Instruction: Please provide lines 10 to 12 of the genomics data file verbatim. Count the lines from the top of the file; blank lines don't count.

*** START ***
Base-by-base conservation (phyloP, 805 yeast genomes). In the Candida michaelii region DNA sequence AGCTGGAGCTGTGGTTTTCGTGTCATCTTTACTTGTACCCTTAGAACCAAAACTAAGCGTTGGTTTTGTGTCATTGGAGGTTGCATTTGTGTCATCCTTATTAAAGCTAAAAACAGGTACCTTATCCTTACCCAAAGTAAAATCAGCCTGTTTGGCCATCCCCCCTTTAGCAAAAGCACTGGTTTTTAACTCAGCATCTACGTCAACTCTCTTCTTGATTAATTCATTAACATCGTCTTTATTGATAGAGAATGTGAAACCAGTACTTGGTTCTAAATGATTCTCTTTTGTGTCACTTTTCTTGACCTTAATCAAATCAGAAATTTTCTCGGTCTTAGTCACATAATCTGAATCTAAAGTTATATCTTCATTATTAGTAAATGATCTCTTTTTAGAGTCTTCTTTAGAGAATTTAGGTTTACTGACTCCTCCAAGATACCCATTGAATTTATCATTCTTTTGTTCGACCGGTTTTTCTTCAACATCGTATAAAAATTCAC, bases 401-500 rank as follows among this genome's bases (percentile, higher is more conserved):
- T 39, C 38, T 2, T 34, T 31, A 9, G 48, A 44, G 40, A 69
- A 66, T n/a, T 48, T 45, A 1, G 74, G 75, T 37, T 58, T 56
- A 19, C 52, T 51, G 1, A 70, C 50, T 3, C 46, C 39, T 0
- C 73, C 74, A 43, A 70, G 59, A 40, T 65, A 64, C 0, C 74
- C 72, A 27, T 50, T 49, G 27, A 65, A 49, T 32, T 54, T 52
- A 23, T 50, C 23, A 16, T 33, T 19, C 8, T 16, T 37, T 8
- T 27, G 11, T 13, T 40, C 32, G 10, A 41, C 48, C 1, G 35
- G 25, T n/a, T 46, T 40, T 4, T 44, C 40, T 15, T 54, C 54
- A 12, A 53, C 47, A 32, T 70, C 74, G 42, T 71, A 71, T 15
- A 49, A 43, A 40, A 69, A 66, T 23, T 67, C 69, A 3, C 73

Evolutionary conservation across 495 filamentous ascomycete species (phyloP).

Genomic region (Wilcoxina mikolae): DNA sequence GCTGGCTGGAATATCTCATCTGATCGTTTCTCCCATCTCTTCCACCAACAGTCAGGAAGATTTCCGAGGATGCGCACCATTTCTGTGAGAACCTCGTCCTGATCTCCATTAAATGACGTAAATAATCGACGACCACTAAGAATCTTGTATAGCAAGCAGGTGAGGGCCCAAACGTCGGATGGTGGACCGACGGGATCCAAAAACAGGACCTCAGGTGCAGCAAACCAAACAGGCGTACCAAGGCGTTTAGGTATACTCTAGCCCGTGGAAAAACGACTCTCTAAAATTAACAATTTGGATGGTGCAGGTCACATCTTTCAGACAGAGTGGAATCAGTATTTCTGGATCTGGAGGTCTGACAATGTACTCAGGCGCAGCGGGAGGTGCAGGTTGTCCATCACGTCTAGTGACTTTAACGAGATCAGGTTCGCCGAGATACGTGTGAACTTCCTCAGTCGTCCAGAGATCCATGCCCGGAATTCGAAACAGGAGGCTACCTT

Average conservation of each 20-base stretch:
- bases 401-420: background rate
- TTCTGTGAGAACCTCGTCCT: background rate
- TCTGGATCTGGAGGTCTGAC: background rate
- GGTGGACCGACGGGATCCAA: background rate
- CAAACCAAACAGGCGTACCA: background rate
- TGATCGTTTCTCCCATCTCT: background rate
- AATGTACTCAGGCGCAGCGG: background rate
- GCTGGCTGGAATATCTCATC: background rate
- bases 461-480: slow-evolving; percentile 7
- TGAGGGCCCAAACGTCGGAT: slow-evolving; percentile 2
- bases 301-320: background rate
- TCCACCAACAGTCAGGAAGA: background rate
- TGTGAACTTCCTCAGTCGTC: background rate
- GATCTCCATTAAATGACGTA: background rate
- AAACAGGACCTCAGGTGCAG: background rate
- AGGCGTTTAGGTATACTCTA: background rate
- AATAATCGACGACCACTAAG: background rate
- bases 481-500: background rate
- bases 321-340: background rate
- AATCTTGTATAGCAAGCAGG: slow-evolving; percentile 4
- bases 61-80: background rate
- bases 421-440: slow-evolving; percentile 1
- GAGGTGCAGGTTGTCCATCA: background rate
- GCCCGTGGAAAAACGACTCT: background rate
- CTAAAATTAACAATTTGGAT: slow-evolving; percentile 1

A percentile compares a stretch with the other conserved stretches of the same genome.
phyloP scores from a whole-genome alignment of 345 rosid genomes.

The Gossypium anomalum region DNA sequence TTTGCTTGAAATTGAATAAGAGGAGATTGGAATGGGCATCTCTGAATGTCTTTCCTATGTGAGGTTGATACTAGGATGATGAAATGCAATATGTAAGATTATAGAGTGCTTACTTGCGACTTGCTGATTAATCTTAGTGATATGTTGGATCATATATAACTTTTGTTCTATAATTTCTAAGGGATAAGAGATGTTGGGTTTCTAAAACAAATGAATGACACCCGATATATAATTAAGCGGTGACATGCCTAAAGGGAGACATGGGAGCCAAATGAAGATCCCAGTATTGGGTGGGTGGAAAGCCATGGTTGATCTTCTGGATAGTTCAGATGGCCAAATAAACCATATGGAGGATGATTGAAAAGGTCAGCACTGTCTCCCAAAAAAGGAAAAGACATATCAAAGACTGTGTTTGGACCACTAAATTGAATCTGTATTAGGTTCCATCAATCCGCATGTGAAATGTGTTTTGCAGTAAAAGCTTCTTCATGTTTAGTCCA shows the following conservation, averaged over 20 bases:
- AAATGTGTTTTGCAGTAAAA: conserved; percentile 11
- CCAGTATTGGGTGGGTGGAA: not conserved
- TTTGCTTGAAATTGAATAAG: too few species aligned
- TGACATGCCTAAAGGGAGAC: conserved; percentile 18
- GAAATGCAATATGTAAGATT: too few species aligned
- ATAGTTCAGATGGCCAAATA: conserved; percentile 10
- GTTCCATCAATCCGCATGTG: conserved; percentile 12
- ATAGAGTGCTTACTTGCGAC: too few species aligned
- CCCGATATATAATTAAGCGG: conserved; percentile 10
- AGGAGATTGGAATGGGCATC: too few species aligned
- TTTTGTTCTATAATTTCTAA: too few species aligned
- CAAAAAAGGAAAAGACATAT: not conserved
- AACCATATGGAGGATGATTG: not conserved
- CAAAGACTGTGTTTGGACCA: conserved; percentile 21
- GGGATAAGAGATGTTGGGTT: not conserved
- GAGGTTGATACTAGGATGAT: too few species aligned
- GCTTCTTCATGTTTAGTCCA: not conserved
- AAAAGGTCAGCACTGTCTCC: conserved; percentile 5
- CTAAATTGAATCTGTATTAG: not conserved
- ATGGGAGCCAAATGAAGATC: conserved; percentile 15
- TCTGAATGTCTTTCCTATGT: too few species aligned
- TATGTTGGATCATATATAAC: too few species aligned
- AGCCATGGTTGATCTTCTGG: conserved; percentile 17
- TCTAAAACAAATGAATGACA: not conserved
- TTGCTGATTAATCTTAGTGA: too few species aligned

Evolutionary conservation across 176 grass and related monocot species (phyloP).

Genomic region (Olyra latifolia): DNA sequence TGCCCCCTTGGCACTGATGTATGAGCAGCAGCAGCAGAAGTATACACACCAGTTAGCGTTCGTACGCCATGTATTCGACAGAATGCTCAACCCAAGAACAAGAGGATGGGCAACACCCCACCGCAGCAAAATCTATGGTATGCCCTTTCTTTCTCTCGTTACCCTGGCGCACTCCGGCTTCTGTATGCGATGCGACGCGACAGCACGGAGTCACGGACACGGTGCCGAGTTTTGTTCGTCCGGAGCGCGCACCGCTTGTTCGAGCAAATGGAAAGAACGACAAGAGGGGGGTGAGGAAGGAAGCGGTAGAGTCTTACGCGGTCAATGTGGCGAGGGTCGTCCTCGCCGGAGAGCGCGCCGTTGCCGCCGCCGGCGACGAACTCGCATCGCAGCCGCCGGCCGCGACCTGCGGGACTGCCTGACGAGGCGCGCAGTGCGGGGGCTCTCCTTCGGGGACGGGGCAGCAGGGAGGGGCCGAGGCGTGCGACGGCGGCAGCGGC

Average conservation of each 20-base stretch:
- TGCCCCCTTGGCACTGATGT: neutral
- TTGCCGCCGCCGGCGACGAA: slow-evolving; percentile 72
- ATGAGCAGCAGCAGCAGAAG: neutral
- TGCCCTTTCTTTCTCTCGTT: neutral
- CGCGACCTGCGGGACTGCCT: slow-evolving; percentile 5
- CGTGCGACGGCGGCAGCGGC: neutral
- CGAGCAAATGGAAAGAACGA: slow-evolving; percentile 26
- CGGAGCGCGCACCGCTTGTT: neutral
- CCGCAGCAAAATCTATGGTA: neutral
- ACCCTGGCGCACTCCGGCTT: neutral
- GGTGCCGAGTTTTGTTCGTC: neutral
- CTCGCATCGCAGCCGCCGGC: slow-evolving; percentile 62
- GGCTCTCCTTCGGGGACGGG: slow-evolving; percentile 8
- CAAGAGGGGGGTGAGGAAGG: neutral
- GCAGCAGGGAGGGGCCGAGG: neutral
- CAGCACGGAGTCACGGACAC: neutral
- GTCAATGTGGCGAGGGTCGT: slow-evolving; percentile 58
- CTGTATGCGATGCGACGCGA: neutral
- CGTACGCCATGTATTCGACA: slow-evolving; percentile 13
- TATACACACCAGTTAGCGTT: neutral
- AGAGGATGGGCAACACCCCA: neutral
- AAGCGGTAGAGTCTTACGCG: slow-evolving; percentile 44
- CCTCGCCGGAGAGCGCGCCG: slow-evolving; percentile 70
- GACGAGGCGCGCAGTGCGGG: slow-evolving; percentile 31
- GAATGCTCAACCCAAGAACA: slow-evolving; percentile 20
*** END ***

- A 12, A 53, C 47, A 32, T 70, C 74, G 42, T 71, A 71, T 15
- A 49, A 43, A 40, A 69, A 66, T 23, T 67, C 69, A 3, C 73

Evolutionary conservation across 495 filamentous ascomycete species (phyloP).